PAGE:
Virtual stones, real handcuffs

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The crackdown on street protesting and stone pelting has reached to cyber world with police booking people for instigating unrest in south Kashmir’s Islamabad town. Shazia Yousuf reports

 

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Kashmir’s street wars had already reached the cyber world, as the valley witnesses an agitation for a third summer in a row.Kashmiris were using popular video sharing and social networking sites to share videos and opinions on the ground situation right from the Amarnath land row agitation in 2008.

Now police is also there, scanning and booking the virtual world activists – physically.
Police drive took off from the Islamabad district where Mirwaiz south Kashmir, Qazi Yasir was booked under “Public Safety Act” with one ground being instigating protests on social networking website Facebook.

Police has identified several Facebook users who they claim instigate violence through their provocative remarks on the website.

This has added to the resentment in youth, many of whom are already angry over the government curbs.

“What do they expect from Kashmiri youth – silence?”Asks Sahil, (name changed) a 22-year-old management student from interior Srinagar.

“They imposed curfew in Kashmir, local media was not allowed to work, SMS service was banned, and even in some districts cellular companies were asked to shut down their services, we were made to watch only what their media wanted us to, amid all this chaos if they expect us to be silent then they are wrong,” Sahil blurts out.

“I keep updating people about everything that comes to me, even the slogans that I hear from mosques,” he adds.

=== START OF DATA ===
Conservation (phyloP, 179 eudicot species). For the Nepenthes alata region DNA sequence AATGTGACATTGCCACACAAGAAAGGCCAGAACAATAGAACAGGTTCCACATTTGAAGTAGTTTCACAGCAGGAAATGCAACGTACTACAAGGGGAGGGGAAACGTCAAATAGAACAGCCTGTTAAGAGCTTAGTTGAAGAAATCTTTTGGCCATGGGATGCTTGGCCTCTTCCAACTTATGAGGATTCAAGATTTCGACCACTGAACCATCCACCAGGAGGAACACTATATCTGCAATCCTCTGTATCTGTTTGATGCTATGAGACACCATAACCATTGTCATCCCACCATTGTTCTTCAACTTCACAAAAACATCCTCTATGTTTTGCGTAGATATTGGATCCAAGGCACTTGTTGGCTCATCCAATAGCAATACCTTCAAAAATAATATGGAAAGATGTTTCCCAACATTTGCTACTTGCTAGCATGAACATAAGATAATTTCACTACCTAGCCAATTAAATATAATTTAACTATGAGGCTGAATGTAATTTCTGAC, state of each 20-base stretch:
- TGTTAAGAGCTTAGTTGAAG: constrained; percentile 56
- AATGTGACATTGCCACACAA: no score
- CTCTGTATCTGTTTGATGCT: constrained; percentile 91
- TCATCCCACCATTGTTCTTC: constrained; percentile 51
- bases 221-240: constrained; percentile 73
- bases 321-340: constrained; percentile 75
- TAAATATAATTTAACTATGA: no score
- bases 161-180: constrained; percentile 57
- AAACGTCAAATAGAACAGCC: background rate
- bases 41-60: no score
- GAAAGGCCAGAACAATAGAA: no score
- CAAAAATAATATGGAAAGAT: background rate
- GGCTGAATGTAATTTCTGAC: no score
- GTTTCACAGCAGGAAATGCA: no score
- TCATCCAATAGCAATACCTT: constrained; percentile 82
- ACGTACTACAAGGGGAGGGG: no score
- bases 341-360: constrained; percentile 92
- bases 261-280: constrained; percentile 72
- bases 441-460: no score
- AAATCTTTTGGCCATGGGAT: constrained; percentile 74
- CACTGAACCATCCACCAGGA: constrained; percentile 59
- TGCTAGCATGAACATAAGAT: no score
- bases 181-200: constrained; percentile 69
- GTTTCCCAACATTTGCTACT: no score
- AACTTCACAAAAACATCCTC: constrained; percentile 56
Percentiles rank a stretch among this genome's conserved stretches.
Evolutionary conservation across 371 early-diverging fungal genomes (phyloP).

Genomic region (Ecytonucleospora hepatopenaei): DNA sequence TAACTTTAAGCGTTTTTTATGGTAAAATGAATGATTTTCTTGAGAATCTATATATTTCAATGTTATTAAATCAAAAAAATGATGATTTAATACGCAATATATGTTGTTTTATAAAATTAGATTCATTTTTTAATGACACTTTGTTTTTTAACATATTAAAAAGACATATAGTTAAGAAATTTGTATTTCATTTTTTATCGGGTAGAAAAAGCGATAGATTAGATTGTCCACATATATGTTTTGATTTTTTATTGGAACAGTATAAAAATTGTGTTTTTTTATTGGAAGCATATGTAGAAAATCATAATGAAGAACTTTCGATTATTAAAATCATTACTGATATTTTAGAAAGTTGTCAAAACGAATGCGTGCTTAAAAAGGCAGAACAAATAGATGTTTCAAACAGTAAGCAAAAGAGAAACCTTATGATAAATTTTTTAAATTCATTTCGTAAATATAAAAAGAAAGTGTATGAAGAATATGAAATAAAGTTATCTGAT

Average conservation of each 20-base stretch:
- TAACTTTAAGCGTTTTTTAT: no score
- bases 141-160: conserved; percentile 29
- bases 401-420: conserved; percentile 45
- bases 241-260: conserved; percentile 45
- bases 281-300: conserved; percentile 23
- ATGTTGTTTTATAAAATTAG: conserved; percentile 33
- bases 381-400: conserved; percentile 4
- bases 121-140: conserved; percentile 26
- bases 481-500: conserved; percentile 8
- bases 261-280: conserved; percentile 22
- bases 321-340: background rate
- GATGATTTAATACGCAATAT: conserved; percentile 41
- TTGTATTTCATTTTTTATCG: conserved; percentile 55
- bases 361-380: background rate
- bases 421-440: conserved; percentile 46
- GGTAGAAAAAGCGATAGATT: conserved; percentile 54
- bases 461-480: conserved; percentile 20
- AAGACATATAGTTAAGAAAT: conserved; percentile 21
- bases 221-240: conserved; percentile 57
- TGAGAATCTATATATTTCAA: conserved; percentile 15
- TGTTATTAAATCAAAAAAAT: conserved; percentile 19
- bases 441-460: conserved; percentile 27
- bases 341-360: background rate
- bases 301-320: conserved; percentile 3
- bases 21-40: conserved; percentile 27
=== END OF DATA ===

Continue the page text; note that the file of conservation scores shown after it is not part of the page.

Unlike earlier, when the cyber-warriors armed with their mobile phones would capture and upload videos of street protests and events on Youtube, the priority this time has shifted to sharing information on networking sites like Facebook, making authorities to call it a “major threat to the public order”.

“During Amarnath land row, I captured almost all big processions in my camera and uploaded them on Youtube, but this year when they put whole valley under curfew and didn’t allow any peaceful marches, I could hardly get anything to upload so I spent my time in sharing links, pictures and updating my status about the happenings around,” says a 23 year old blogger from Srinagar.

“During the Amarnath land row, Youtube would throw up more than 400 videos on single search of Kashmir protests. As they didn’t let us do that today, we found alternate way of keeping world updated,” the blogger adds.

“Facebook tehreek (movement)” as they call it has become a novel way of registering the anger. This digital war is unleashed by the techno savvy youth brigade.

Though the cyber war is three year old now, the crackdown is forcing the youth to look for alternatives.

“Risks are always there, you just need to find alternate ways,” says 18-year-old Fahad (name changed), creator of an online group – the forgotten massacres.